PSG campaigns throughout Germany for public meetings on the crisis in Greece
7 September 2015
The Partei für Soziale Gleichheit (PSG, Socialist Equality Party) is holding a series of meetings entitled “Solidarity with the Greek workers! Fight against the dictates of Schäuble and Merkel!” Details of locations, dates and times can be found here.
The PSG is currently campaigning outside factories, at Job Centres, in universities and residential neighbourhoods to publicize the meetings. What is striking, is that despite all the media propaganda against “the Greeks”, ordinary workers express great sympathy and solidarity for the Greek people.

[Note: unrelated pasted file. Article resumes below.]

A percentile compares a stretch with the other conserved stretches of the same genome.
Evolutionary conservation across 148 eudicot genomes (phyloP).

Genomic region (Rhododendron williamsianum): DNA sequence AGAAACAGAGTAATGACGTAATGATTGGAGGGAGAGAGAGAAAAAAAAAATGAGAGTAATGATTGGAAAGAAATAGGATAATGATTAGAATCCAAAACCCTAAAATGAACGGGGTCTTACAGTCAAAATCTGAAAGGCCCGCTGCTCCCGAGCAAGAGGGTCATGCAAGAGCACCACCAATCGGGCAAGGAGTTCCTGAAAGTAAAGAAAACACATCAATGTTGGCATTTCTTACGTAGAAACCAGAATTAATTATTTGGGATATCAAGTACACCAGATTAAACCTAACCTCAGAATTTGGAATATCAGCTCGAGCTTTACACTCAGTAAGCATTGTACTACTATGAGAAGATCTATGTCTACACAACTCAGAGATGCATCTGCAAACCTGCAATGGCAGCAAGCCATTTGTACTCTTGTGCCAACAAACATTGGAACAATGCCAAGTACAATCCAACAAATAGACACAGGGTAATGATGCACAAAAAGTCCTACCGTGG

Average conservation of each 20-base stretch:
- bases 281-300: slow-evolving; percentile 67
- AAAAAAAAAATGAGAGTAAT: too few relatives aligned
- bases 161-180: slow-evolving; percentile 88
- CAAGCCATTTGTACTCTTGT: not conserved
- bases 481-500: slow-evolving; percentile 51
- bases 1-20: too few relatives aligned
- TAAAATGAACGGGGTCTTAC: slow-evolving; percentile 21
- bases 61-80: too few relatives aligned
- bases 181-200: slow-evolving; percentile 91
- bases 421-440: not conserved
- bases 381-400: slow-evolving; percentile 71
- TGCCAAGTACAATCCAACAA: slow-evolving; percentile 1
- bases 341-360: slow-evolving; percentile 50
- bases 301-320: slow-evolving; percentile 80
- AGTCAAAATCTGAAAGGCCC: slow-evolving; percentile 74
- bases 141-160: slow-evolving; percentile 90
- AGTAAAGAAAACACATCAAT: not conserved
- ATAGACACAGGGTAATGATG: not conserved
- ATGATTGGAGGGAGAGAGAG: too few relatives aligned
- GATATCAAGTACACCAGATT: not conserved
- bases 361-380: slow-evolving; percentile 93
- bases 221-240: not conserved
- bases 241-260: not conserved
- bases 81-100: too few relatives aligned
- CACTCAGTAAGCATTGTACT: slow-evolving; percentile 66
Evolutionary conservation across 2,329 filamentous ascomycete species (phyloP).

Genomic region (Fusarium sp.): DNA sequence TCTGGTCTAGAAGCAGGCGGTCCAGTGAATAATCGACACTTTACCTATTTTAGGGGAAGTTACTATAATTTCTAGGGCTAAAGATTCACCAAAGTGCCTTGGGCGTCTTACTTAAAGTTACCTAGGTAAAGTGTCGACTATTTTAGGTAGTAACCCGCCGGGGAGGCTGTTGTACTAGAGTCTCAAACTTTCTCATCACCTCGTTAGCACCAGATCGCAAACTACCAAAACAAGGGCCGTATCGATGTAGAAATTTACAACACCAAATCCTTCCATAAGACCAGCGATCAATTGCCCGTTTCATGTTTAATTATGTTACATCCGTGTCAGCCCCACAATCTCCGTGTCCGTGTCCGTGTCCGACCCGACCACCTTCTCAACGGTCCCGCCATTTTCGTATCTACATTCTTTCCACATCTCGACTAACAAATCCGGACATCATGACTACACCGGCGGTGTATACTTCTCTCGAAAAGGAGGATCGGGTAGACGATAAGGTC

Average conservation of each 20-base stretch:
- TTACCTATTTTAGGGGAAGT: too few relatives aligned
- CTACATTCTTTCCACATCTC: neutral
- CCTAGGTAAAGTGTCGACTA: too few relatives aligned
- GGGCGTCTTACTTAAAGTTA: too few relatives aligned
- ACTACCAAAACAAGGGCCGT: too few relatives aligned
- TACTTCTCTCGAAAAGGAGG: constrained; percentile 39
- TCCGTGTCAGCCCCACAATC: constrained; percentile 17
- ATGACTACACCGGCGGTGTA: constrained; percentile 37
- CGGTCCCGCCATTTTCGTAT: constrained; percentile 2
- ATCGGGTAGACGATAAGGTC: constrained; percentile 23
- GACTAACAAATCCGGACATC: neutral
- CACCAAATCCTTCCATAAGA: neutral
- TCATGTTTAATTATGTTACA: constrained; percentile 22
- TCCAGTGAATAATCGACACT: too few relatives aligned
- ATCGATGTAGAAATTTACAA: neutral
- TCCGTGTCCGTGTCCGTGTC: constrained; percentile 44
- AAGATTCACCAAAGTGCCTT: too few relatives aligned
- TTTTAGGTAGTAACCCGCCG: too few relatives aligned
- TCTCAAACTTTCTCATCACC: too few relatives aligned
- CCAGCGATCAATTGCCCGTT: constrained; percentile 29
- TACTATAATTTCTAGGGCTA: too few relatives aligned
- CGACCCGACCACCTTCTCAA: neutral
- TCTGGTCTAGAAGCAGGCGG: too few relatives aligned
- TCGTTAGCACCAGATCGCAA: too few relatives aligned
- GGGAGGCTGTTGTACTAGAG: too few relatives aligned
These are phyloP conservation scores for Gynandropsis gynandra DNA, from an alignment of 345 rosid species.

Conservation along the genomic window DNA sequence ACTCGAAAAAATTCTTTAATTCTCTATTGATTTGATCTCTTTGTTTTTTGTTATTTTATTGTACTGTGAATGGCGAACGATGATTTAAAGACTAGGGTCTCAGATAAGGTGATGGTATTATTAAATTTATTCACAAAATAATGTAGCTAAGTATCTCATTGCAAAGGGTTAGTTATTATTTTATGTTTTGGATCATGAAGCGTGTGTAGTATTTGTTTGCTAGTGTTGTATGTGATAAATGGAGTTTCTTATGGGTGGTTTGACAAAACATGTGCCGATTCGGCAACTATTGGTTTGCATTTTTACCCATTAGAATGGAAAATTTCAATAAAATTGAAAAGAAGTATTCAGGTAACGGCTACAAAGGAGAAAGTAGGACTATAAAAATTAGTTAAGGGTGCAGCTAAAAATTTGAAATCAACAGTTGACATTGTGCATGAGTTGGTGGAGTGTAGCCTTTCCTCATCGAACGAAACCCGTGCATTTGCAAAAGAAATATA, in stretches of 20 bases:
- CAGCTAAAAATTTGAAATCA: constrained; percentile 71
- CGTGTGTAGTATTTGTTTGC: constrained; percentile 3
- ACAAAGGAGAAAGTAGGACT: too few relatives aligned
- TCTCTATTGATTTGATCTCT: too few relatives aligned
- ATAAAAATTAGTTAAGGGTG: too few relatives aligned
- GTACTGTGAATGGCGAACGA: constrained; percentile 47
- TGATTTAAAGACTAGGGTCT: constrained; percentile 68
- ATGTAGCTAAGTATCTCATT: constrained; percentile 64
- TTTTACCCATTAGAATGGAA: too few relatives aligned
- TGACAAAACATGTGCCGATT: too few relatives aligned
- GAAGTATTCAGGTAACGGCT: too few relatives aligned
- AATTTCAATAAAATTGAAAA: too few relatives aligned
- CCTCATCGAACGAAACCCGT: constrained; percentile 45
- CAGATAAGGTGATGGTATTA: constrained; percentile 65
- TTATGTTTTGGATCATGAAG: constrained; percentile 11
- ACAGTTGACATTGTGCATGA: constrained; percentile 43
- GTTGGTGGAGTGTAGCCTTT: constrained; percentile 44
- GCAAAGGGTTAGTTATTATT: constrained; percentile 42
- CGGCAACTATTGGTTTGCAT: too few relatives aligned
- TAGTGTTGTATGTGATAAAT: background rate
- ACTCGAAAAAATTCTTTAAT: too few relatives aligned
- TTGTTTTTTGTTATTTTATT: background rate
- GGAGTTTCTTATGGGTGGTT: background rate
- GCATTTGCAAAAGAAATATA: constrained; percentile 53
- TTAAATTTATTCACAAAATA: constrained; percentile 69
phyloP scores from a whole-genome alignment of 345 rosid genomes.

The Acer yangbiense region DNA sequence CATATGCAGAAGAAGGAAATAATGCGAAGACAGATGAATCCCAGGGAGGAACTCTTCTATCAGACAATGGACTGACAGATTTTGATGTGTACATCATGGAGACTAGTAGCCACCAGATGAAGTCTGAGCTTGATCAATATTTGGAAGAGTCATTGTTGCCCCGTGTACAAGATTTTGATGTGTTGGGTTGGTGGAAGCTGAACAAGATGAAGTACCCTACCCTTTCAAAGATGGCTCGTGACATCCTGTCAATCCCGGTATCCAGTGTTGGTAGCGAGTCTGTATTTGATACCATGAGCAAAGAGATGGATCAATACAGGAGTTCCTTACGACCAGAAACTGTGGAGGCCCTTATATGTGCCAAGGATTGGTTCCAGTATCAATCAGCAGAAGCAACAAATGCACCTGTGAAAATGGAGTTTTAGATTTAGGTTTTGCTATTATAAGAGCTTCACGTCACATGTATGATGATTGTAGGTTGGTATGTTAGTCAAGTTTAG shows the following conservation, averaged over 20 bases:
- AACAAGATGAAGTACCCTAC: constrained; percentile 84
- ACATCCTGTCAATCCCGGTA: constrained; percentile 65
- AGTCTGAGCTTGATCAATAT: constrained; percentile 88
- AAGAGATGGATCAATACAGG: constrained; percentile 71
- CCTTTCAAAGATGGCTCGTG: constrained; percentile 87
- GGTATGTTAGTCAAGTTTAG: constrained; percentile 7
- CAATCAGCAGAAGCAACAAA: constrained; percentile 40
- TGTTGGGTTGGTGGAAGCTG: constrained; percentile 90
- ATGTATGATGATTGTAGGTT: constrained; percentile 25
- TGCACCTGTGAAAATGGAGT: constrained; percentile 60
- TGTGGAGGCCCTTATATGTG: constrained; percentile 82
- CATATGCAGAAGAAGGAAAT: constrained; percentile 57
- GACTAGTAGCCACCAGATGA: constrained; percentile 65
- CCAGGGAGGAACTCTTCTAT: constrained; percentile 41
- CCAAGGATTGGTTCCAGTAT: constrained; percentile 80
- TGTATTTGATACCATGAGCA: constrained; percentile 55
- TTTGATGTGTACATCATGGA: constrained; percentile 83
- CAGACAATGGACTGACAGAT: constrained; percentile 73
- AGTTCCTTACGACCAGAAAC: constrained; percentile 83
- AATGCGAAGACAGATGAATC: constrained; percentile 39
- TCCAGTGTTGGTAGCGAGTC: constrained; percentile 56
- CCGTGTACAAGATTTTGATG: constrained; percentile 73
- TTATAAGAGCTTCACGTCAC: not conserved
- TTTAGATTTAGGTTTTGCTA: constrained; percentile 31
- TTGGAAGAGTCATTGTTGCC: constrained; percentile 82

Workers and young people in Germany are upset by Finance Minister Wolfgang Schäuble’s ruthless austerity measures as well as the looting of Greek state-owned property by German companies such as Fraport.
The balance sheet of the Syriza government, which had initially awakened great hopes and which now is implementing the austerity measures, has been the subject of intense discussions. A geriatric nurse at Frankfurt employment office said that Syriza leader Alexis Tsipras was a “major disappointment”. She stated further that Tsipras and his Syriza “only belong to the rich and cheat the people!”